Psychiatrists who care for children and teens are demanding the removal of a Dish Network Prime Video ad because it gives the impression it’s OK to park an infant in front of a TV.
The American Academy of Child and Adolescent Psychiatry’s Media Committee writes in a letter to Dish:
“Infants and toddlers need hands-on exploration and social interaction with their caregivers to adequately develop cognitive, motor, and social-emotional skills. These abilities cannot be learned by infants and toddlers from two-dimensional impersonal digital media.”
The “Babysitting: Prime Video” ad goes like this:
Two grandparents sit on a couch in front of a big screen TV and next to an infant who is motionless in a baby swing. The grandmother reads written instructions from a parent for a “bedtime routine.” She then sets the swing in motion and the grandfather uses a remote to tune to a Prime Video preschool-level program. “We got this!” the duo declares, as they fist bump and an on-camera Dish spokesman eggs them on. The unsmiling baby yawns and stares wide-eyed.
Conflicts with child screen viewing guidelines
According to the American Academy of Pediatrics policy Media and Young Minds, “For children younger than 2 years, evidence for benefits of media is still limited, adult interaction with the child during media use is crucial, and there continues to be evidence of harm from excessive digital media use.”
The AAP and World Health Organization both recommend that children under 18 months have no exposure to screen media, except for the occasional video chat with loved ones.
“Television exposure has been associated with developmental delays in the cognitive, language and social/emotional domains, as well as increased risk for weight gain and obesity, poorer quality sleep, poor executive functioning, and behavioral problems,” the AACAP letter states.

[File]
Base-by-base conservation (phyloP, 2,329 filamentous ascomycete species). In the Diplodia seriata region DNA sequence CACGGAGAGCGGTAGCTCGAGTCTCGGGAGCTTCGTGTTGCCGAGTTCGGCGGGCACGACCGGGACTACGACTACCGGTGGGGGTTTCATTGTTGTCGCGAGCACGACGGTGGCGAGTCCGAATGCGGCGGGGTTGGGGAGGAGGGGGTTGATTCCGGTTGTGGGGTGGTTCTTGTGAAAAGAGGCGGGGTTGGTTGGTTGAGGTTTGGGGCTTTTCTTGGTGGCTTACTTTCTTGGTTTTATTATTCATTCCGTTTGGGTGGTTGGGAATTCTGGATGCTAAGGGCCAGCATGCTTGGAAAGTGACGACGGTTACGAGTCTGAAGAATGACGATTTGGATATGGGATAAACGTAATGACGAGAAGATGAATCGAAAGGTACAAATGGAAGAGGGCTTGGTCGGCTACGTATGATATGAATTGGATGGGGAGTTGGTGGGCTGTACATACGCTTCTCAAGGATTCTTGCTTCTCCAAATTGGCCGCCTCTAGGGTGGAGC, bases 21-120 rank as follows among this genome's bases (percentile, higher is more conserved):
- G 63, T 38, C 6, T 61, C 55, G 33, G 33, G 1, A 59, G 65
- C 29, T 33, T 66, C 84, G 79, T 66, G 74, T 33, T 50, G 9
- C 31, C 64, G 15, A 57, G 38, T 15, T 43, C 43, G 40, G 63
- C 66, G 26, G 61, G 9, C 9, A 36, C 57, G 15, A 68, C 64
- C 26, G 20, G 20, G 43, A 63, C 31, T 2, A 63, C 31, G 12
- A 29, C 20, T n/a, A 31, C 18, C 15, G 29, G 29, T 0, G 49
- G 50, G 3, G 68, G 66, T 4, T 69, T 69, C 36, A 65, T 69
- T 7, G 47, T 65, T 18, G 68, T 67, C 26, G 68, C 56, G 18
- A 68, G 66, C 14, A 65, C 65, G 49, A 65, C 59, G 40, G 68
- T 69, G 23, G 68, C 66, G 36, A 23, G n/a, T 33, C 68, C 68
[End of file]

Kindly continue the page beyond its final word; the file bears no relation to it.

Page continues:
Poor sleep habits depicted
The AAP also recommends, so children have restful and adequate sleep, screen media should not be in a child’s bedroom, advice which applies to not using screens to distract or lull a baby to sleep.
Iowa pediatrician and state AAP Board Trustee Amy Shriver, M.D. was extremely dismayed by the ad.
“TV is no replacement or “babysitter” for the nurturing human interaction and love of caregivers including parents and grandparents.”
Grandparents appear clueless
The ad is also under fire for depicting grandparents—all of whom are members of the Last Generation, B.C. (Last Generation Before Cellphones)—as if they don’t know how to care for a baby.
“Grandparents lived, loved, and raised children in a time when screens did not rule our lives. They have the skill set and the unconditional love that make infants thrive. Grandparents do not need the assistance of television, videos, or any screens to love and nurture their infant grandchildren,” Dr. Shriver points out.
The child advocacy group Children’s Screentime Action Network also wants the ad killed, writing in their demand:
“Our experiences recognize a diverse multitude of grandparents whose engagement, commitment, and advocacy is informed by their own child-rearing experiences and intimate understanding of the power of responsive, loving attention and three-dimensional, real-life relationships and experiences.”
Besides flouting infant health recommendations and demeaning grandparents, the ad has very bad timing.
It launched the same week as the AAP, AACAP, and Children’s Hospital Association declared a nationwide child and teen mental health emergency.
Kids of all ages are in crisis, but those under under age 6 may be least noticed of all, reports Dr. Mary Margaret Gleason, Vice Chair of the Department of Pediatrics for Pediatric Psychiatry at Eastern Virginia Medical School.
“We have such unmet needs for young children.”